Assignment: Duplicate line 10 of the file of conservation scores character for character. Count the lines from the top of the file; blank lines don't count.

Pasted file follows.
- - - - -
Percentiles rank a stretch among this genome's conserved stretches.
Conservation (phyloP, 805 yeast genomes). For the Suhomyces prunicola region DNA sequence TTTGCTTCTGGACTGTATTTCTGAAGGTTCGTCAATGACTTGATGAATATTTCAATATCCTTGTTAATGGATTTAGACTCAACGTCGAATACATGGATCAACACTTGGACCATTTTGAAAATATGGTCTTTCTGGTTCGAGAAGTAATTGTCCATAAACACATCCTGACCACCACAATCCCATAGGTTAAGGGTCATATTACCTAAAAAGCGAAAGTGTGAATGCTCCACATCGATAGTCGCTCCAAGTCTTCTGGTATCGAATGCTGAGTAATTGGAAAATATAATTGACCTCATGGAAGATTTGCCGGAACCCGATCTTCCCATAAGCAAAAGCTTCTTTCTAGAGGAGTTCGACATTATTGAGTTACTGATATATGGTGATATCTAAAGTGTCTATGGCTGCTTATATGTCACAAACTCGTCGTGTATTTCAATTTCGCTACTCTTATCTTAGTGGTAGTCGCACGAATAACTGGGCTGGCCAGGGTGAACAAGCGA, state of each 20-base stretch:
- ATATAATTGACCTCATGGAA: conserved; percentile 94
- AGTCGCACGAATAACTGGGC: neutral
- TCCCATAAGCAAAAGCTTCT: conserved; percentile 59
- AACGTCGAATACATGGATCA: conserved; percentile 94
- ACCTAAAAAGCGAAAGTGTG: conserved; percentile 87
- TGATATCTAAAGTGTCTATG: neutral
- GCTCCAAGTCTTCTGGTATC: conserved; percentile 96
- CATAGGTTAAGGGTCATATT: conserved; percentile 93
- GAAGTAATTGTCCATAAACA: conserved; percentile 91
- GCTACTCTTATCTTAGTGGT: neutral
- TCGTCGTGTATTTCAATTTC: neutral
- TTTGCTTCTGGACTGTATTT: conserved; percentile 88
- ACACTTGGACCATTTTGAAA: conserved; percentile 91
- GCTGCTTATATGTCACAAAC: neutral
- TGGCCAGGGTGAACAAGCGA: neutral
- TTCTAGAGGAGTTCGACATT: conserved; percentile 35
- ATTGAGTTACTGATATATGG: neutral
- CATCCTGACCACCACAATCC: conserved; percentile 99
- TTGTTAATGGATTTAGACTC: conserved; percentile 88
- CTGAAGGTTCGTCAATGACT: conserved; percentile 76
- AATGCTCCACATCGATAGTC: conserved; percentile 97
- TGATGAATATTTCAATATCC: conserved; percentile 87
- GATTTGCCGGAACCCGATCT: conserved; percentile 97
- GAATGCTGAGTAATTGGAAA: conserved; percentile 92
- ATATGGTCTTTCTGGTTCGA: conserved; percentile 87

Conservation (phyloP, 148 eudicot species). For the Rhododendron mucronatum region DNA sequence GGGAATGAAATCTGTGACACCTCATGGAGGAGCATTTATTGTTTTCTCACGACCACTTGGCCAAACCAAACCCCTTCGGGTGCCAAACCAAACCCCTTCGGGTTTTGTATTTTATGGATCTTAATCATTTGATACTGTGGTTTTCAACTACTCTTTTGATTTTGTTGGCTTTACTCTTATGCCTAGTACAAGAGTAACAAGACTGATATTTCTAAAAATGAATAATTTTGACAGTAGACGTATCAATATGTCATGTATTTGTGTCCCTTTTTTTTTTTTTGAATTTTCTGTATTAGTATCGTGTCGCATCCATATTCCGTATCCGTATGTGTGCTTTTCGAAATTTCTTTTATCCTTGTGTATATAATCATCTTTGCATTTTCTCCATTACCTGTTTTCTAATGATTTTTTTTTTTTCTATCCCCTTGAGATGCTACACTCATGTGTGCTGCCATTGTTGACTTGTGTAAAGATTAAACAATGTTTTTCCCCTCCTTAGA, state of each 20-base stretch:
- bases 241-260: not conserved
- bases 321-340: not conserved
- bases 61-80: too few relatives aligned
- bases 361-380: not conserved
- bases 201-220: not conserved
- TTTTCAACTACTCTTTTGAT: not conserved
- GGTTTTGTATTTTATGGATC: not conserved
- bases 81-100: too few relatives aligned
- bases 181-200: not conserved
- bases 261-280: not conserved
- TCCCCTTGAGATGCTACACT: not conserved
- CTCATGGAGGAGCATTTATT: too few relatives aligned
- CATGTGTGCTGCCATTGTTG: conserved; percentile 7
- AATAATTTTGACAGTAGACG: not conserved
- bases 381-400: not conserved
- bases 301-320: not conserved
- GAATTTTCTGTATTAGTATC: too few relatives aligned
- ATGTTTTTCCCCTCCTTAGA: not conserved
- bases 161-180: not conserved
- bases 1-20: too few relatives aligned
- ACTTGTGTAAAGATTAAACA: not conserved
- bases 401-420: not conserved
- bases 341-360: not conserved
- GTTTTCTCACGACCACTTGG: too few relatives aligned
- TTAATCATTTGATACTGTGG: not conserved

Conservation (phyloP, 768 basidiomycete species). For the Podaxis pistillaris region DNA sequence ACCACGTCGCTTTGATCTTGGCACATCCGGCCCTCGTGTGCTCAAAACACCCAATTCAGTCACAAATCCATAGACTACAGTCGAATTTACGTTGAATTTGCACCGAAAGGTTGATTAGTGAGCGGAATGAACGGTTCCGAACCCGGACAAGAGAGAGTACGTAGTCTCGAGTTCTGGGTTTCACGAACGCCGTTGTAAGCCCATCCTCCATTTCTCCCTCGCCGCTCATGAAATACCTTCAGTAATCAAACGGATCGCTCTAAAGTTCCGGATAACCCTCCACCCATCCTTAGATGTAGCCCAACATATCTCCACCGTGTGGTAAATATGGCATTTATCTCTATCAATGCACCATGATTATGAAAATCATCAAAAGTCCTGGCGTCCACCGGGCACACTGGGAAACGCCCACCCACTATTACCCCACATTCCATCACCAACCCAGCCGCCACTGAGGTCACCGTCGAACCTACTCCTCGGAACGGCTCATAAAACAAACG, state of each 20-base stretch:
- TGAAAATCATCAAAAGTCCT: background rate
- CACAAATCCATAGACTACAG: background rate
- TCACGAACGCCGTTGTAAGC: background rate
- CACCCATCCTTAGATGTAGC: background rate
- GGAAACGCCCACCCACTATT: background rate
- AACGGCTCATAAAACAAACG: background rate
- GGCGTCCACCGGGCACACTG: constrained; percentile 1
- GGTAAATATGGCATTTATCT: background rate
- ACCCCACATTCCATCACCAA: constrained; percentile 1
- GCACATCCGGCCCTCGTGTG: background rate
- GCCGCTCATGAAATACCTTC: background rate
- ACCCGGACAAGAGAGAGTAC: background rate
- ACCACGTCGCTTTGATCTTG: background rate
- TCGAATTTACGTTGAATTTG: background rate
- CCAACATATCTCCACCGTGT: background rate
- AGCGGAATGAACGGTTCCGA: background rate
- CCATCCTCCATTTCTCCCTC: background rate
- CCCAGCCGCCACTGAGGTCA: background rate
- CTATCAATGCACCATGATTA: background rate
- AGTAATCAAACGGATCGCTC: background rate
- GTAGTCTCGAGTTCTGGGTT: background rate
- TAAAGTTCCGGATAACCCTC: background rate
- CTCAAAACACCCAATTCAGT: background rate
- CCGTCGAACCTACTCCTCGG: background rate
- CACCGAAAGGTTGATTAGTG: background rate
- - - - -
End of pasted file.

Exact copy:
- CATAGGTTAAGGGTCATATT: conserved; percentile 93